What can inspecting defect metrics add to the cause of determining value?

I view metrics as flashlights into a dark cave.  How do you know what is there unless you look?

A simple inspection of the total number of defects in the back log implies some level of technical debt.  I agree with Gojko that if defects simply sit in a backlog then we are wasting some time.  Teams should and must proactively triage, fix, or even throw away defects.  But not to document them especially in a non-searchable manner would be detrimental to the team.

Teams should occasionally have retrospectives on their processes.  Finding data regarding defect groupings is a fantastic lever for continuous improvement.  Where are the majority of our bugs historically clustering.  Where you find defect clusters you have the opportunity to change your process to reduce those clusters.  Agile teams especially should do look backs at some frequency.  How did we do last quarter?  How does trending look?

As a tester I have at times had an extremely difficult time advocating for a process change.  In several situations I have found the ammunition to influence change by showing historical trends.  Could we do this carrying around a notebook? Sure we could, but it would be difficult especially as to how time flies.

Let me toss this scenario into the mix.  You are a new tester at a large company or even a consultant.  Your mission is to understand the quality of the software and you have to do it fast.  It would be nice to shine a flash light into the new cave and know the areas of risk.  Yes you could put your hands on the application and start testing, but a sneak peak at the historical defect data could narrow in on the best place to start.

Yes some defect tracking tools really really suck, but our ability as testers to search, learn and educate provides great value even to Company X who knows how to monitor and measure value.

I shared Gojko's link with a large community of developers and testers.  I shared the link not because I agreed with it, but because it made me think.  I received back a quote that really struck a chord with me.

"Sure hope this isn’t the future of QA."

Losing the oracle of history would be a huge mistake.  Using metrics prudently, adapting the metrics to changing business value, and having conversations around the findings are key elements of Continuous Improvement.

If we influence a change for the better using metrics, then we certainly are not wasting our time! 

Read Gojko's post and the associated comments it definitely should spark some thought.

Happy Testing! 

Saturday, May 14, 2011

Funny thing Happened at STP in Nashville

Testers, I must find the time to catch up on my back log of posts.  I thought I would start out with an embarrassing tale.

Once upon a time there was a tester, Carl, who had signed up for a work shop at the STP conference in March 2011 at Nashville TN.  It was a beautiful day and the coffee was flowing.  Carl happened to be running late for the workshop.  All Carl knew was that the work shop was labeled Pre-5.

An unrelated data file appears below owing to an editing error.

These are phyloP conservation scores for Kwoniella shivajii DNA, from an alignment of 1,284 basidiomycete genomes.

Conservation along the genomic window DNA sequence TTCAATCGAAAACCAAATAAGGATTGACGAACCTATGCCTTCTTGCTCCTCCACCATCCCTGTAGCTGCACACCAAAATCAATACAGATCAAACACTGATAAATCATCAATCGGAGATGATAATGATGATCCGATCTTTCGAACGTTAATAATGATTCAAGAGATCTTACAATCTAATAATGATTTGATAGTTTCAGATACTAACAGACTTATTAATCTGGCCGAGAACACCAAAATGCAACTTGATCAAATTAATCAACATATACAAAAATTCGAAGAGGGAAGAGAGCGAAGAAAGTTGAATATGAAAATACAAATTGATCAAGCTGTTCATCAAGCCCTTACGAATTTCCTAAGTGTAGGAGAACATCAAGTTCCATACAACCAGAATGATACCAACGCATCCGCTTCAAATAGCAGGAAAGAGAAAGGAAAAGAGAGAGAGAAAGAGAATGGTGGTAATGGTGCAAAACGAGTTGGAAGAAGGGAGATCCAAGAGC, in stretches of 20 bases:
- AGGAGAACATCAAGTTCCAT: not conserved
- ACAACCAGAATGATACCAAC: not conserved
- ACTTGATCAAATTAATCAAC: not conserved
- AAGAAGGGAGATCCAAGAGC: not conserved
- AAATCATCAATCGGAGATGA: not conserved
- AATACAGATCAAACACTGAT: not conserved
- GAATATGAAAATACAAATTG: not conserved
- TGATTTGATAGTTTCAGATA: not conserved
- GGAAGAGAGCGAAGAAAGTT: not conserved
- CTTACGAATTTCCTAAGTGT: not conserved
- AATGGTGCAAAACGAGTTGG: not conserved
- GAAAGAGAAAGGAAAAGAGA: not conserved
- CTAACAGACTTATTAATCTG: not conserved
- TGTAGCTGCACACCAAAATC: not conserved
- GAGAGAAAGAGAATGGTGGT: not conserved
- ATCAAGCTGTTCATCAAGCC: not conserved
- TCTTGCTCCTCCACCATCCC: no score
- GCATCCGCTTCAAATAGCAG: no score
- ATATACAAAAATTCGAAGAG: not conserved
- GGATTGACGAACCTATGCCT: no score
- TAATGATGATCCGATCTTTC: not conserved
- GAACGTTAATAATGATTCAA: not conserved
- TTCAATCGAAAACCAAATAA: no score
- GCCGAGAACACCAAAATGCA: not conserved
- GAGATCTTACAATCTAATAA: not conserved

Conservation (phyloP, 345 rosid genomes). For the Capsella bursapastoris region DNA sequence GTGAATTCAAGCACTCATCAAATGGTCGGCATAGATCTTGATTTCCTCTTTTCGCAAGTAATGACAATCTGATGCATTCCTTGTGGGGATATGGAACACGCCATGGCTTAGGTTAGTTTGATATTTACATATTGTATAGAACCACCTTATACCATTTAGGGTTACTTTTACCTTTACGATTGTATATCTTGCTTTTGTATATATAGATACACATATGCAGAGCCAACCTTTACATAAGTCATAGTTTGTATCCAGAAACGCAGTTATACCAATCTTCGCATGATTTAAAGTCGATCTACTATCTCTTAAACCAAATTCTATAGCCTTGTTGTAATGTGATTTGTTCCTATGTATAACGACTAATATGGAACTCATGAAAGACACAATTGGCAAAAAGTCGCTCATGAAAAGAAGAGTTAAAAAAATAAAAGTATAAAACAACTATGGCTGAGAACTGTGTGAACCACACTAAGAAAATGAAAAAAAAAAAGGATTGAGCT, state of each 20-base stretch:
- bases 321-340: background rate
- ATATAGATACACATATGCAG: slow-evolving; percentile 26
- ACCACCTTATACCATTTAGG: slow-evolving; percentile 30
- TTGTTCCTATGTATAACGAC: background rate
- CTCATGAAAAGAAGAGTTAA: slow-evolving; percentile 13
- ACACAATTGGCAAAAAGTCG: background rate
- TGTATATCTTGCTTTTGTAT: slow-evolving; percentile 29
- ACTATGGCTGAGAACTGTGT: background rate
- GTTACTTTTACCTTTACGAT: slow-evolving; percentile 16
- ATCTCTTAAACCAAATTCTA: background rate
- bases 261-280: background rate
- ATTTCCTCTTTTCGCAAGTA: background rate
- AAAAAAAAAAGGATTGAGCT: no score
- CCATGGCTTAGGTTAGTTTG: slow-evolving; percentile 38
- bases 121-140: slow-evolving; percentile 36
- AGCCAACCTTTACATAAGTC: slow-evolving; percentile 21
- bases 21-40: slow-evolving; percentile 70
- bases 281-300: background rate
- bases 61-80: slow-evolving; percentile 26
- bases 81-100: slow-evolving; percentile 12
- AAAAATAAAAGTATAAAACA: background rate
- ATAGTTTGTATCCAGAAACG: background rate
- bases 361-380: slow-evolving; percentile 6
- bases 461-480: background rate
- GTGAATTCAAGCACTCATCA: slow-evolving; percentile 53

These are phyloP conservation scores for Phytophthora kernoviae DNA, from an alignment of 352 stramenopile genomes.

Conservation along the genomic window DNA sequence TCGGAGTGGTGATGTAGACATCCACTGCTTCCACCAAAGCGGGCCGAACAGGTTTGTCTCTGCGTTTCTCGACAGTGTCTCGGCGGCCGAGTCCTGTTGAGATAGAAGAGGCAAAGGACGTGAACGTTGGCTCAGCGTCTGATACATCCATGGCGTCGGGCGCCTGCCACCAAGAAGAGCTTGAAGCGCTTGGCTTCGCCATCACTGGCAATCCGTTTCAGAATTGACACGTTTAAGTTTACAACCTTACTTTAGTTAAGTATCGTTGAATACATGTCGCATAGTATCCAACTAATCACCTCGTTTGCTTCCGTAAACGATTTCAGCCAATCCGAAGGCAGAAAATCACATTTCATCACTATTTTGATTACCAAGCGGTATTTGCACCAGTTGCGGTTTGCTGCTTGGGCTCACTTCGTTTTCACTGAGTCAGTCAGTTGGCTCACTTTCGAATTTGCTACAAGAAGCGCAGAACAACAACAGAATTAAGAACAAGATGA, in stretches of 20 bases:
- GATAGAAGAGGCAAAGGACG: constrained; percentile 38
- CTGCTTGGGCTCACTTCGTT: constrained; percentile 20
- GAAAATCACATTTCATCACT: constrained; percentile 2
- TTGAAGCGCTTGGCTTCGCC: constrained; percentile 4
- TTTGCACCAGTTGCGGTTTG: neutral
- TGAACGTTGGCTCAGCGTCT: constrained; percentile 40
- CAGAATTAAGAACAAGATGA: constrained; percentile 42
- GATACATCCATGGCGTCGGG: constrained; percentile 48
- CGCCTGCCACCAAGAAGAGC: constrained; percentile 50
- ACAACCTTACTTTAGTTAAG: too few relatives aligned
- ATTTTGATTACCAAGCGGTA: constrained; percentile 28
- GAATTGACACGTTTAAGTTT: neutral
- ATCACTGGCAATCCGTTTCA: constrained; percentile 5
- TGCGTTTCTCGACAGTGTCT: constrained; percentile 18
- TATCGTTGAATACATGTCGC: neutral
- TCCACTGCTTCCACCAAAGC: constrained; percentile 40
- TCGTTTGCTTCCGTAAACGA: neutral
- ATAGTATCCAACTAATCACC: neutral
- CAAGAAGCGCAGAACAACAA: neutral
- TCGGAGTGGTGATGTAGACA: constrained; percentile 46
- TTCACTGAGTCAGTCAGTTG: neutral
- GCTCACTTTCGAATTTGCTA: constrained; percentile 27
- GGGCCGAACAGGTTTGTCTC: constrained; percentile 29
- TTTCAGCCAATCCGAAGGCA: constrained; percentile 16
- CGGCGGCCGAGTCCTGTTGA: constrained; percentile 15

Carl raced up the stairs (very hard to do with a tender knee).  There at the top of the stairs on the right was Pre-5.  The instructors name was Bob.  Carl remembered his instructor's name was Bob.  The title of the work shop was Quality Monitoring and Coaching.  For some reason Carl seemed out of place. 

Everyone introduced themselves.  Of course I introduced myself and why I was there.  What did I say?  "Hi I am Carl Shaulis and I am a Test Manager at HomeAway.  I recently have been working close with Customer Service to facilitate quality and I am here to continue learning on how to bridge the gaps between our two teams."  Wait one second, that does not sound right.  Carl pulls out his conference brochure.  As he thumbs through the pages Fiona walks into the conference room.  Oh Carl knows Fiona from STP Las Vegas.  Carl must be in the right place.  Carl finally finds the work shop he should be in called "Creating and Leading a High Performance Test Organization" by Bob Galen.

Panic sets in!  I am in the wrong room.  I just gave a great introduction on how this presentation could benefit me.  What should Carl do?

Carl quickly packed up his gear and headed out of the room.  Carl found his intended work shop and enjoyed Spring STP Conference 2011.

Carl did get some friendly ribbing and crap from Abbie and Fiona.  Deservedly so!  The secret was out of the bag that there were two concurrent conferences  Contact Center Conference Expo 2011 and Software Test Professionals.

The really fun part is that Carl probably would have learned a hell of a lot if he had stayed in the incorrect work shop.  However, interacting with the testers and learning from Bob Galen was the right move.

Happy Testing!